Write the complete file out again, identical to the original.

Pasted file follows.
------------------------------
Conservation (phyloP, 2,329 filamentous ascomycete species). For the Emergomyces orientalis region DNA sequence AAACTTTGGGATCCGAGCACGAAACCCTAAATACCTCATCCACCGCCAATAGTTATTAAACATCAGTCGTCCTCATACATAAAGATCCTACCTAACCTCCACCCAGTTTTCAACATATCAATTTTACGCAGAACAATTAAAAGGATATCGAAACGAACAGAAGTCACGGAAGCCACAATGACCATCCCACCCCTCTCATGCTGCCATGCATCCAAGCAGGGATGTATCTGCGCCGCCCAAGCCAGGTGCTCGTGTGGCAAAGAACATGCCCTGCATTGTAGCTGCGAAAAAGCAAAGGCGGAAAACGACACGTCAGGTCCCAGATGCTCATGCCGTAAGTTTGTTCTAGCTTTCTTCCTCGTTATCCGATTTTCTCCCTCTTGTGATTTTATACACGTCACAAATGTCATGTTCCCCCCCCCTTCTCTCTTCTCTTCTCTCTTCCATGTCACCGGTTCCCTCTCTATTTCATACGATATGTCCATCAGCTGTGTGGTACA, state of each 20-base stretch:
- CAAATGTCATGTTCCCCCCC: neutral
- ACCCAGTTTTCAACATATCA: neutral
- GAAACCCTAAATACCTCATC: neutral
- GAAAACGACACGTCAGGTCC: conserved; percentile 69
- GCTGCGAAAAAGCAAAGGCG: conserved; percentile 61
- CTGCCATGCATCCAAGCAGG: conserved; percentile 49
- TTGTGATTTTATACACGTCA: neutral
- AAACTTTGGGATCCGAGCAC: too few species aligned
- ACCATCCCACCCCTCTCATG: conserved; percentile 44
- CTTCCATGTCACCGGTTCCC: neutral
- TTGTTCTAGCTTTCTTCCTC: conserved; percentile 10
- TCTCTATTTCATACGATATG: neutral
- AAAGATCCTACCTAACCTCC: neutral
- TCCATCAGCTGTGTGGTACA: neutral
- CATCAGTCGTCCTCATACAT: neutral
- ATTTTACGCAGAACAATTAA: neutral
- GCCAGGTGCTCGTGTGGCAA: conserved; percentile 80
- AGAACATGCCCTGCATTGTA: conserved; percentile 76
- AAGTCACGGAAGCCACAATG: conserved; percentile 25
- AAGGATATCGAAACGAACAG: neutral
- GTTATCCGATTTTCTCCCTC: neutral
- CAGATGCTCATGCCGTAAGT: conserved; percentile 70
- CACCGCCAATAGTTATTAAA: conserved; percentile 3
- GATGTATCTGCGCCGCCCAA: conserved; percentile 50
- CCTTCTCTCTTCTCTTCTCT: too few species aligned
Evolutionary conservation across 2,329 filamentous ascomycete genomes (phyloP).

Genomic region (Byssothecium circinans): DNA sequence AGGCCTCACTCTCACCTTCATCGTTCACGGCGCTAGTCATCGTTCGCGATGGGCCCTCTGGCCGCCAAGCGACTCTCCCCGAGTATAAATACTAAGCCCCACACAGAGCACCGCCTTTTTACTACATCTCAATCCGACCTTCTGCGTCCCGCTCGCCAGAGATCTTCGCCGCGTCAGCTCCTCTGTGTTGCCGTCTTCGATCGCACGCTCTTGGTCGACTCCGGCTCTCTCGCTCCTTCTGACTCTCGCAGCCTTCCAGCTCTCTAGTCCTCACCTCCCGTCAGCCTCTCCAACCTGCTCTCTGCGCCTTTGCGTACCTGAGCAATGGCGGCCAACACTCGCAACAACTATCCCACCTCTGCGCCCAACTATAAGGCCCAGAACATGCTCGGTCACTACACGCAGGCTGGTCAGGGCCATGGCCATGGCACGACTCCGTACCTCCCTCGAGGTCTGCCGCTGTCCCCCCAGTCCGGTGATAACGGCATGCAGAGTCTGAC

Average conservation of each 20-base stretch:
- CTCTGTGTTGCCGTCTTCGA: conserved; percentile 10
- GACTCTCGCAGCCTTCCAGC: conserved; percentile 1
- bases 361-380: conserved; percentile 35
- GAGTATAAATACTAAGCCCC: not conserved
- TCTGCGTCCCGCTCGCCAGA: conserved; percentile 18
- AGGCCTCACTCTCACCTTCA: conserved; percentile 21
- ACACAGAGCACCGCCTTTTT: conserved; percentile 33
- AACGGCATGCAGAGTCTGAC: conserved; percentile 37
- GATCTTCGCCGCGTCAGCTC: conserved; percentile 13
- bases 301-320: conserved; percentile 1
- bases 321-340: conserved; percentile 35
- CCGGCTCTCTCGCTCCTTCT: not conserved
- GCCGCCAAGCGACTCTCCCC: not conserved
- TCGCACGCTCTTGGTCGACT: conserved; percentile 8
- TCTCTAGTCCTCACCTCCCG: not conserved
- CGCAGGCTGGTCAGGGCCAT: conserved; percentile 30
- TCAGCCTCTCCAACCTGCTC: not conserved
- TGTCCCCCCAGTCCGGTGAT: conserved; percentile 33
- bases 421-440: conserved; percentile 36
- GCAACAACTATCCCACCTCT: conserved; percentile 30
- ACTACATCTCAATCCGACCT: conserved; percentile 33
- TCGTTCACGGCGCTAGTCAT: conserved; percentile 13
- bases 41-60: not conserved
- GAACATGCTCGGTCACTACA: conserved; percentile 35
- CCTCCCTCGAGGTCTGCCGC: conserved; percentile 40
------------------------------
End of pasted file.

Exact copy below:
Conservation (phyloP, 2,329 filamentous ascomycete species). For the Emergomyces orientalis region DNA sequence AAACTTTGGGATCCGAGCACGAAACCCTAAATACCTCATCCACCGCCAATAGTTATTAAACATCAGTCGTCCTCATACATAAAGATCCTACCTAACCTCCACCCAGTTTTCAACATATCAATTTTACGCAGAACAATTAAAAGGATATCGAAACGAACAGAAGTCACGGAAGCCACAATGACCATCCCACCCCTCTCATGCTGCCATGCATCCAAGCAGGGATGTATCTGCGCCGCCCAAGCCAGGTGCTCGTGTGGCAAAGAACATGCCCTGCATTGTAGCTGCGAAAAAGCAAAGGCGGAAAACGACACGTCAGGTCCCAGATGCTCATGCCGTAAGTTTGTTCTAGCTTTCTTCCTCGTTATCCGATTTTCTCCCTCTTGTGATTTTATACACGTCACAAATGTCATGTTCCCCCCCCCTTCTCTCTTCTCTTCTCTCTTCCATGTCACCGGTTCCCTCTCTATTTCATACGATATGTCCATCAGCTGTGTGGTACA, state of each 20-base stretch:
- CAAATGTCATGTTCCCCCCC: neutral
- ACCCAGTTTTCAACATATCA: neutral
- GAAACCCTAAATACCTCATC: neutral
- GAAAACGACACGTCAGGTCC: conserved; percentile 69
- GCTGCGAAAAAGCAAAGGCG: conserved; percentile 61
- CTGCCATGCATCCAAGCAGG: conserved; percentile 49
- TTGTGATTTTATACACGTCA: neutral
- AAACTTTGGGATCCGAGCAC: too few species aligned
- ACCATCCCACCCCTCTCATG: conserved; percentile 44
- CTTCCATGTCACCGGTTCCC: neutral
- TTGTTCTAGCTTTCTTCCTC: conserved; percentile 10
- TCTCTATTTCATACGATATG: neutral
- AAAGATCCTACCTAACCTCC: neutral
- TCCATCAGCTGTGTGGTACA: neutral
- CATCAGTCGTCCTCATACAT: neutral
- ATTTTACGCAGAACAATTAA: neutral
- GCCAGGTGCTCGTGTGGCAA: conserved; percentile 80
- AGAACATGCCCTGCATTGTA: conserved; percentile 76
- AAGTCACGGAAGCCACAATG: conserved; percentile 25
- AAGGATATCGAAACGAACAG: neutral
- GTTATCCGATTTTCTCCCTC: neutral
- CAGATGCTCATGCCGTAAGT: conserved; percentile 70
- CACCGCCAATAGTTATTAAA: conserved; percentile 3
- GATGTATCTGCGCCGCCCAA: conserved; percentile 50
- CCTTCTCTCTTCTCTTCTCT: too few species aligned
Evolutionary conservation across 2,329 filamentous ascomycete genomes (phyloP).

Genomic region (Byssothecium circinans): DNA sequence AGGCCTCACTCTCACCTTCATCGTTCACGGCGCTAGTCATCGTTCGCGATGGGCCCTCTGGCCGCCAAGCGACTCTCCCCGAGTATAAATACTAAGCCCCACACAGAGCACCGCCTTTTTACTACATCTCAATCCGACCTTCTGCGTCCCGCTCGCCAGAGATCTTCGCCGCGTCAGCTCCTCTGTGTTGCCGTCTTCGATCGCACGCTCTTGGTCGACTCCGGCTCTCTCGCTCCTTCTGACTCTCGCAGCCTTCCAGCTCTCTAGTCCTCACCTCCCGTCAGCCTCTCCAACCTGCTCTCTGCGCCTTTGCGTACCTGAGCAATGGCGGCCAACACTCGCAACAACTATCCCACCTCTGCGCCCAACTATAAGGCCCAGAACATGCTCGGTCACTACACGCAGGCTGGTCAGGGCCATGGCCATGGCACGACTCCGTACCTCCCTCGAGGTCTGCCGCTGTCCCCCCAGTCCGGTGATAACGGCATGCAGAGTCTGAC

Average conservation of each 20-base stretch:
- CTCTGTGTTGCCGTCTTCGA: conserved; percentile 10
- GACTCTCGCAGCCTTCCAGC: conserved; percentile 1
- bases 361-380: conserved; percentile 35
- GAGTATAAATACTAAGCCCC: not conserved
- TCTGCGTCCCGCTCGCCAGA: conserved; percentile 18
- AGGCCTCACTCTCACCTTCA: conserved; percentile 21
- ACACAGAGCACCGCCTTTTT: conserved; percentile 33
- AACGGCATGCAGAGTCTGAC: conserved; percentile 37
- GATCTTCGCCGCGTCAGCTC: conserved; percentile 13
- bases 301-320: conserved; percentile 1
- bases 321-340: conserved; percentile 35
- CCGGCTCTCTCGCTCCTTCT: not conserved
- GCCGCCAAGCGACTCTCCCC: not conserved
- TCGCACGCTCTTGGTCGACT: conserved; percentile 8
- TCTCTAGTCCTCACCTCCCG: not conserved
- CGCAGGCTGGTCAGGGCCAT: conserved; percentile 30
- TCAGCCTCTCCAACCTGCTC: not conserved
- TGTCCCCCCAGTCCGGTGAT: conserved; percentile 33
- bases 421-440: conserved; percentile 36
- GCAACAACTATCCCACCTCT: conserved; percentile 30
- ACTACATCTCAATCCGACCT: conserved; percentile 33
- TCGTTCACGGCGCTAGTCAT: conserved; percentile 13
- bases 41-60: not conserved
- GAACATGCTCGGTCACTACA: conserved; percentile 35
- CCTCCCTCGAGGTCTGCCGC: conserved; percentile 40